Real GDP rose at a 3.5% pace in the third quarter with persistently strong gains in consumer spending and the ramping up of defense spending fueling overall gains. Higher prices at the gas pump could put a damper on those gains in the fourth quarter. The good news is that the number of hours worked and wages are expected to edge higher. Federal government spending is expected to remain strong, at least through the summer of 2019. The budget passed for fiscal years 2018 and 2019 included hefty increases in defense spending. Orders for aircraft and parts in the defense sector surged at a 119% pace in September alone.
Business investment was tepid, as the uncertainty associated with tariffs and escalation of trade tensions with China have intensified. The word “tariffs” was mentioned as a concern by businesses 41 times in the 38 pages of the Federal Reserve’s recent Beige Book report.
Inventories were built more rapidly than expected as firms scrambled to order ahead of additional tariffs. The rise spanned retailers to manufacturers who worry about supply chain disruption associated with additional tariffs. Many firms are stuck with China as their sole supplier for key inputs with no domestic counterpart to shift demand and orders toward. The downside is that those inventories will have to be drained going forward, which will likely take a toll on fourth quarter GDP.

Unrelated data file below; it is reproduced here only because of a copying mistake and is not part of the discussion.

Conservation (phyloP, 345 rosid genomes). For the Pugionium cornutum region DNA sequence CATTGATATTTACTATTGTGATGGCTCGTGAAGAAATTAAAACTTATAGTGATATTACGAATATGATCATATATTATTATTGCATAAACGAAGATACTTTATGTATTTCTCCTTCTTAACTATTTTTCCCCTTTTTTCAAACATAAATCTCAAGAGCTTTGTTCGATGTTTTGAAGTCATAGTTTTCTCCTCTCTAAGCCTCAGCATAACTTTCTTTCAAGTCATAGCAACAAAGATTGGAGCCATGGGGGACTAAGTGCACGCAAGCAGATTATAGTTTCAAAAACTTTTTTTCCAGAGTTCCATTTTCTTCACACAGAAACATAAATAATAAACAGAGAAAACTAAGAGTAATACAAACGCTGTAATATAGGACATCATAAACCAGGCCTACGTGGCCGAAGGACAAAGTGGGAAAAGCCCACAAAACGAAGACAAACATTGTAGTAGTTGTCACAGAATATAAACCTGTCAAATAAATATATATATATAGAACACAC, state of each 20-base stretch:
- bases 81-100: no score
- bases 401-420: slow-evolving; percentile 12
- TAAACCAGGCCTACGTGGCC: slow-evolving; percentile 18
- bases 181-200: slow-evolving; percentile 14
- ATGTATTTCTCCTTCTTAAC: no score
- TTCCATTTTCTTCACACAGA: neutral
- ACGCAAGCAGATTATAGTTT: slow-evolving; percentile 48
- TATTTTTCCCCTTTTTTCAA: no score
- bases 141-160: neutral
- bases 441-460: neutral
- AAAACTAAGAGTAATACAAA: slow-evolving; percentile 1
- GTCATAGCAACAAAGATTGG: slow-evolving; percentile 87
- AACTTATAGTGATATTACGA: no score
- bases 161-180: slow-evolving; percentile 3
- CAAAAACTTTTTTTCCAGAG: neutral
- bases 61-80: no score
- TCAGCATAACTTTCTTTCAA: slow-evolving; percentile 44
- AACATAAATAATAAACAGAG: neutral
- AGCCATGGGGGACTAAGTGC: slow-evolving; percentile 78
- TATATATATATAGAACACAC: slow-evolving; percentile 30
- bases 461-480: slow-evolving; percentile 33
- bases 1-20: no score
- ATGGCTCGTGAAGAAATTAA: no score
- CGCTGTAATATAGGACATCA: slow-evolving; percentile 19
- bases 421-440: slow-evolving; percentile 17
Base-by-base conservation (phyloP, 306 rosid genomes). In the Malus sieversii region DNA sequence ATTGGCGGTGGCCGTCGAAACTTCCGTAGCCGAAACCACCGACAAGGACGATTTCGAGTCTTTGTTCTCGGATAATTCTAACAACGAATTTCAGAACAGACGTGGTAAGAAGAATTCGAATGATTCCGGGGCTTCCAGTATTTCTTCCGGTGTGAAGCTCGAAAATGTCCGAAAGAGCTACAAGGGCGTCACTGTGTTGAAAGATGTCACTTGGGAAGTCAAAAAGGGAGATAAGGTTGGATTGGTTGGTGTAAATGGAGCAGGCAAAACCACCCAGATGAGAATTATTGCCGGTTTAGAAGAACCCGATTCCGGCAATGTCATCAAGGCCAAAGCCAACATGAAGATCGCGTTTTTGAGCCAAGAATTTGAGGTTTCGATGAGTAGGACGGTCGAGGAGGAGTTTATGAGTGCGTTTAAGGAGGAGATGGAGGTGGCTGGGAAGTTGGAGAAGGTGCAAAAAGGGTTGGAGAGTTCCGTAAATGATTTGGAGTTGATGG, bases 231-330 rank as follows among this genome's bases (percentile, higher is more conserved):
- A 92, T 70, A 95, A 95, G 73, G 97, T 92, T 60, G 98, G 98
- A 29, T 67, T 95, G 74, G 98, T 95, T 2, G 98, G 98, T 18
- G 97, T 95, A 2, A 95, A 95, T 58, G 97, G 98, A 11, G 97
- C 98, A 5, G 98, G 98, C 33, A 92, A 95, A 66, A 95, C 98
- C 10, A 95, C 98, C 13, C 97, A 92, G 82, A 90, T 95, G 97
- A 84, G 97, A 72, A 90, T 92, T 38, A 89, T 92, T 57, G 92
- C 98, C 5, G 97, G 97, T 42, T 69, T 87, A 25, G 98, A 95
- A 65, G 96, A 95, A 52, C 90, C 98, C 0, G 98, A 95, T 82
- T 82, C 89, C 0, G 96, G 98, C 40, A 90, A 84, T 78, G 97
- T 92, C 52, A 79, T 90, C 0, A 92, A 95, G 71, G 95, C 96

Separately, residential investment contracted for the third consecutive quarter. Rapidly rising home prices coupled with rising mortgage rates have begun to lock out first-time buyers from the market. The hope is that rising incomes, especially among recent college graduates, will breathe some life into housing in the months to come. The overhang of student debt could make that more difficult to achieve than during previous cycles.
Overall economic growth remained robust in the third quarter. The composition of gains was uneven and raises red flags about the toll that tariffs could take on the economy including the housing market, which imports materials. Housing is also typically the first sector to peak during an economic expansion.
Growth appears to be slowing a bit in the fourth quarter but will remain well above the economy’s potential growth rate. That suggests we will see further declines in the unemployment rate.
Separately, the president is slated to meet with his Chinese counterpart at the Group of 20 meeting in late November. A de-escalation of tensions would be a plus for the economy. The White House, however, has deliberately dampened hopes of a meaningful breakthrough.
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